Lots of Oklahomans are celebrating the Supreme Court's decision to legalize same-sex marriages.
While the decision is happy news for the Lesbian, Gay, Bi-sexual and Transgender community, not everyone's happy about it.
A special celebration wrapped up Friday night as Tulsans packed the Dennis R. Neal Equality Center.
For the LGBT community, the decision is a major win. However, it's one they say they'll have to fight to keep.
For Sharon Bishop-Baldwin and several others, it was a long overdue celebration.
"When the word popped up marriage our hearts stopped and then it said they had ruled in our favor and the lump in our throat comes and we said really we're equal we're really equal," she said.
The Supreme Court's 5-4 vote to legalize same-sex marriage nationwide is history making, but for the LGBT community it's still not enough.
Oklahomans for Equality Advocacy Chairman Mike Redman said, "It is still legal to discriminate against gay, lesbian and transgendered individuals, with respect to their homes, housing accommodation and employment. So until we have equal rights in those areas we will be here advocating on their behalf."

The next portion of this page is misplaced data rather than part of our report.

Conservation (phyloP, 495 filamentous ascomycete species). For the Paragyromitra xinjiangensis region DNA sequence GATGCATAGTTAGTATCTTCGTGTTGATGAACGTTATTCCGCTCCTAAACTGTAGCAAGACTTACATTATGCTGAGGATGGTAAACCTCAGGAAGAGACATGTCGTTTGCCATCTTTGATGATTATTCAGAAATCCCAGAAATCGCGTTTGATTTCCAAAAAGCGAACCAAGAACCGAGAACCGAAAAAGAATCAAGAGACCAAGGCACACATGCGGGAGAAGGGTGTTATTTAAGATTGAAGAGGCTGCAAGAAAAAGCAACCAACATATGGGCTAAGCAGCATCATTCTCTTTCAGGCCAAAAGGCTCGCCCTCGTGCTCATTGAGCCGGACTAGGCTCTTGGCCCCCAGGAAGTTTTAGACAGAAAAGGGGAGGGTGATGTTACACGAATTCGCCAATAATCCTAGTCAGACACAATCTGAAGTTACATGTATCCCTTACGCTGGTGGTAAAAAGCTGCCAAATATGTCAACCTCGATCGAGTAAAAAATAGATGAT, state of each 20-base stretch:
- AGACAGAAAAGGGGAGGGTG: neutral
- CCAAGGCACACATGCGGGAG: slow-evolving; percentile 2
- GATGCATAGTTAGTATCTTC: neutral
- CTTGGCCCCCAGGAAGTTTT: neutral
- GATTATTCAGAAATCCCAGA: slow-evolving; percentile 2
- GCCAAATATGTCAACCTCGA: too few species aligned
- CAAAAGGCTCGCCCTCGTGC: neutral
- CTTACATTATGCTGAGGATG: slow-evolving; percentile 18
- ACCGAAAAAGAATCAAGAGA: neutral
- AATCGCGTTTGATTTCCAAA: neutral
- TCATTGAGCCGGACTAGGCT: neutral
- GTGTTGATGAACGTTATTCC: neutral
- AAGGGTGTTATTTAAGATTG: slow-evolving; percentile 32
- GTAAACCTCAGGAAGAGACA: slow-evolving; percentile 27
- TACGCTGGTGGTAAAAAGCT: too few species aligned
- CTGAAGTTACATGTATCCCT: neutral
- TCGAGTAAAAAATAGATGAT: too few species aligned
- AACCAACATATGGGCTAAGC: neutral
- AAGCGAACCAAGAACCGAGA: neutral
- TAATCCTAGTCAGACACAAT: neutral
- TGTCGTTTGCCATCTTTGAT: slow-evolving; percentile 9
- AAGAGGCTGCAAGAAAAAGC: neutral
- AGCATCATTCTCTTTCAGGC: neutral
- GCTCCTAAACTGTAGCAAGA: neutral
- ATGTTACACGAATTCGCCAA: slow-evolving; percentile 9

The court's ruling in support of same-sex marriage has been generations in the making, but the opposition to it continues.
State Representative Sally Kern said, "Years ago the homosexual activist just wanted to come out of the closet, today they want to put anyone who disagrees with them into the closet, probably into jail, and they want to do it with government sanction."
"Changing the definition of marriage and based on the decision of one vote which has enormous ramification and I think it was a terrible decision and I'm very disappointed," said Bishop Edward Slattery.
While supporters of marriage equality say it's all about the right to love the person of their choice, Slattery returns to religion.
"I cannot find that either rational or biblical, I think it's against God's plan," he said.
No matter the arguments, tonight those on the winning side are just savoring the high court's decision that affirms that they are finally like everyone else.
Of the people I spoke to, both supporter and those opposing, say the LGBT community shouldn't be denied access to medical care, housing or run the risk of losing their job because of their sexual preference.